Is breast cancer inherited? My answer is an emphatic no.
Q. I am concerned because my grandmother and my mother had breast cancer. I am in my early 30s. Am I destined to have it, too?
J.O., Dallas, Texas

A. Breast cancer is a serious subject, but right up front I want you to know there are ways to put yourself in a low-risk category. I understand your concern. The threat of breast cancer is preoccupying women all over the world.

In the United States, 12 percent--or 1 in 8 women--will develop breast cancer in their lifetimes. If this type of cancer "runs in the family," the risk increases significantly.

In rare instances (5 percent of breast cancer cases) a genetic mutation in the two genes BRCA1 and BRCA2 has been associated with an increase in risk from the normal 12 percent to a whopping 90 percent.

But are the genes the real threat? I do not believe they are.

Here's why:

* Even though BRCA mutations increase the risk enormously, they are not the cause. If they were, 100 percent of women with the mutation would develop breast cancer.

*These altered genes must be triggered to convert a normal cell into a malignant one. The same thing happens to a completely normal gene that mutates.

In other words, even though mutated genes are more susceptible to producing malignancy, they still need to be triggered by the same factors that alter a nonmutated, or normal, gene. Let me re-emphasize that only five cases in every 100 breast cancers even have the mutated gene involved.

Is breast cancer inherited in the family genes, you ask? My answer is an emphatic no.

In spite of your family's supposedly challenged genetic code, you can reduce your own risk and avoid cancer triggers by improving your eating habits and lifestyle. It is common for various members in a family to be diagnosed with even different kinds of cancer, and the probable explanation is that they eat the same poor diet, share similar habits of lack of exercise, and live in the same home and environment.

If I were you, I would not worry about predisposed genes. Start to take charge of your life by exercising regularly and eating a high-fiber, low-fat diet.

Adapt a diet similar to those of Bible times. Find a natural-food grocery store where you can purchase organic fruits and vegetables that were grown without the use of pesticides. Eat free-range meats, which don't contain unwanted chemicals.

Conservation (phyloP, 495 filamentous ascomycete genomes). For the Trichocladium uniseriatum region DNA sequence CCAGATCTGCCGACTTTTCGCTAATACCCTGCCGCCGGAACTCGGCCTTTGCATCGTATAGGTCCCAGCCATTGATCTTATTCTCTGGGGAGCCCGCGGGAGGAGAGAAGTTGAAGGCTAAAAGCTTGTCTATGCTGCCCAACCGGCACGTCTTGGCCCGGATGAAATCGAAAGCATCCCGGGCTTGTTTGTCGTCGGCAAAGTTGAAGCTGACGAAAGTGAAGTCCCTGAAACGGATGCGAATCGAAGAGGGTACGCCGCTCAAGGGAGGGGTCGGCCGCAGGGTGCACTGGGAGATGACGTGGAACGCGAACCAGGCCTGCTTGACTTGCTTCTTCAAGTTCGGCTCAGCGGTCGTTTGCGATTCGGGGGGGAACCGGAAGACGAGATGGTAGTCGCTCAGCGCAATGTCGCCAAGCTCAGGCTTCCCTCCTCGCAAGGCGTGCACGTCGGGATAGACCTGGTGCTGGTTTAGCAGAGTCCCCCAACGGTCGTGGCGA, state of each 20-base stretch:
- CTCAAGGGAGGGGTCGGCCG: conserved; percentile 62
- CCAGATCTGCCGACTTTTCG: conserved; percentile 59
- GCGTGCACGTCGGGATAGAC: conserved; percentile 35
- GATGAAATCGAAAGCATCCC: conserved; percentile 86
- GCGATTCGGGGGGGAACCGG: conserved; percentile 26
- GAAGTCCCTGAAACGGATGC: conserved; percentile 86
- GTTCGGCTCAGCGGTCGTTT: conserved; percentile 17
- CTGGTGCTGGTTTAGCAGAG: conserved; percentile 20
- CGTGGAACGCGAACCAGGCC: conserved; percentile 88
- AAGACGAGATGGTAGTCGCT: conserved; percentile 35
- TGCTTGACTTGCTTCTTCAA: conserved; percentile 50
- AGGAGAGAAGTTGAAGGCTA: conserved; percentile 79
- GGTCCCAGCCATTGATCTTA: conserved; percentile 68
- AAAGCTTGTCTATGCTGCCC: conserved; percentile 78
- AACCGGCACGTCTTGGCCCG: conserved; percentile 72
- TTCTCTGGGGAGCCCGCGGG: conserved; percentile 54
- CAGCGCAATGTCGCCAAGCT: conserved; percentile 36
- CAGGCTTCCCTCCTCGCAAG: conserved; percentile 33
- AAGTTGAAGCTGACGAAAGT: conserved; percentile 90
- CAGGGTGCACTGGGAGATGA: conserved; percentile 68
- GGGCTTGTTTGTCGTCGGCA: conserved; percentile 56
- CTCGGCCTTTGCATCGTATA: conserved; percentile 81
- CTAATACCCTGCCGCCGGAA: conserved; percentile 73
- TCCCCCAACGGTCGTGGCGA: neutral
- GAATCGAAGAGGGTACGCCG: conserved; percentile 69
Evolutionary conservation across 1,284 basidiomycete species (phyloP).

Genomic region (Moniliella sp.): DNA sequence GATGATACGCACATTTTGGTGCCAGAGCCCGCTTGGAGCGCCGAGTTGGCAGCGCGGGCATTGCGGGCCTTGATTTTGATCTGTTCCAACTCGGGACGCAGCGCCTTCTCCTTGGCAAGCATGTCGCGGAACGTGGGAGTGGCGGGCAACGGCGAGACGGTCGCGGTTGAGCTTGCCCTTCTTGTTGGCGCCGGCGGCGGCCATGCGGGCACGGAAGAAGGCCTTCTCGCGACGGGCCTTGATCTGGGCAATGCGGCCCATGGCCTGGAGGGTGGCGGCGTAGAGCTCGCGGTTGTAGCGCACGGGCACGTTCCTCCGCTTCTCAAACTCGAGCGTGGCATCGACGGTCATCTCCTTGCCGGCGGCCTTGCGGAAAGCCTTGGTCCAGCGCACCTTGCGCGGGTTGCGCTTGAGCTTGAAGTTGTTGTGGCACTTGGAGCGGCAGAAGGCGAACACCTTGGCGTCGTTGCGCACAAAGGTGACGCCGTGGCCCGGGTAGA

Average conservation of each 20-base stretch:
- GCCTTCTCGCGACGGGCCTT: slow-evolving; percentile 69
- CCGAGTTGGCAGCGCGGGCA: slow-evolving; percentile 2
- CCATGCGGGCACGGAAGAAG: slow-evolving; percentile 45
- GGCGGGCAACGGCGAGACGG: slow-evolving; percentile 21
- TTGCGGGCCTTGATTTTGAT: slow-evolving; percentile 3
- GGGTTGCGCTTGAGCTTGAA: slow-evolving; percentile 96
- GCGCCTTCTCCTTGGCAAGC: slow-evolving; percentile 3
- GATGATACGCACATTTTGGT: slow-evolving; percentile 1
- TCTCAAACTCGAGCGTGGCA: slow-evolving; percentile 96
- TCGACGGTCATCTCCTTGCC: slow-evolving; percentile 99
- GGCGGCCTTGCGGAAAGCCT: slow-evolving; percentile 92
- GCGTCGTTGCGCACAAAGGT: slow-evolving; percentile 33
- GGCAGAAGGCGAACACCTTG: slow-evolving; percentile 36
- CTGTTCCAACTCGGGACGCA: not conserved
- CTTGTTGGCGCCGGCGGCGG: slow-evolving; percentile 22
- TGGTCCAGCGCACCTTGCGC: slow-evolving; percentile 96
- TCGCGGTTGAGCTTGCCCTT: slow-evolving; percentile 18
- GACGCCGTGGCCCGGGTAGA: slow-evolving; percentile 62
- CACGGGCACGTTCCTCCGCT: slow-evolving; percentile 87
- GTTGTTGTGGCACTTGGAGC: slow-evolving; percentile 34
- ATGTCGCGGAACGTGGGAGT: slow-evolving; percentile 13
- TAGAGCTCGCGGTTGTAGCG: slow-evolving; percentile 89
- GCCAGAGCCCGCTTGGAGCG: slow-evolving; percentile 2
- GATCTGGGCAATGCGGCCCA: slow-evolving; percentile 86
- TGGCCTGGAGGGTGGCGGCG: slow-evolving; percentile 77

Q. I just turned 40 and I'm having light hot flashes. My doctor suggests I start ERT. Is there an alternative?
M.G., Exeter, Australia

A. Until 2000, Premarin, an estrogen replacement therapy (ERT) developed from pregnant mare urine, was the highest selling prescription drug in the United States. Unfortunately, many clinical studies showed ERT was strongly associated with a sharp rise in incidents of breast cancer. To neutralize this, the pharmacological industry added progestins, or synthetic progesterone, and as a result ERT evolved into hormone replacement therapy (HRT).

HRT also was unable to reduce the incidents of breast cancer. On July 10, The Wall Street Journal reported on a study by the National Institutes of Health that included some alarming results about HRT. The women who took estrogen combined with progestin had 29 percent more coronary incidents and 26 percent more incidents of invasive breast cancer compared with those who took a placebo (the famous sugar pill).

Many doctors now say menopause is a natural part of life, not a disease. Why then do modern women experience so many menopausal symptoms?

Because God's designed hormonal balance has been devastated through the abuse of hormones by the food industry and by other environmental chemicals.

You can combat this by using natural progesterone (cream). Several studies have shown it will control symptoms of menopause and PMS, reduce incidents of breast cancer and increase bone density. Combining this with exercise and a healthy diet will also protect your heart.

Francisco Contreras, M.D., oversees Oasis of Hope Hospital (, a cancer-care facility in Mexico widely known for alternative-treatment methods. He is the author of several books on health, including his new The Coming Cancer Cure (SiloamPress,

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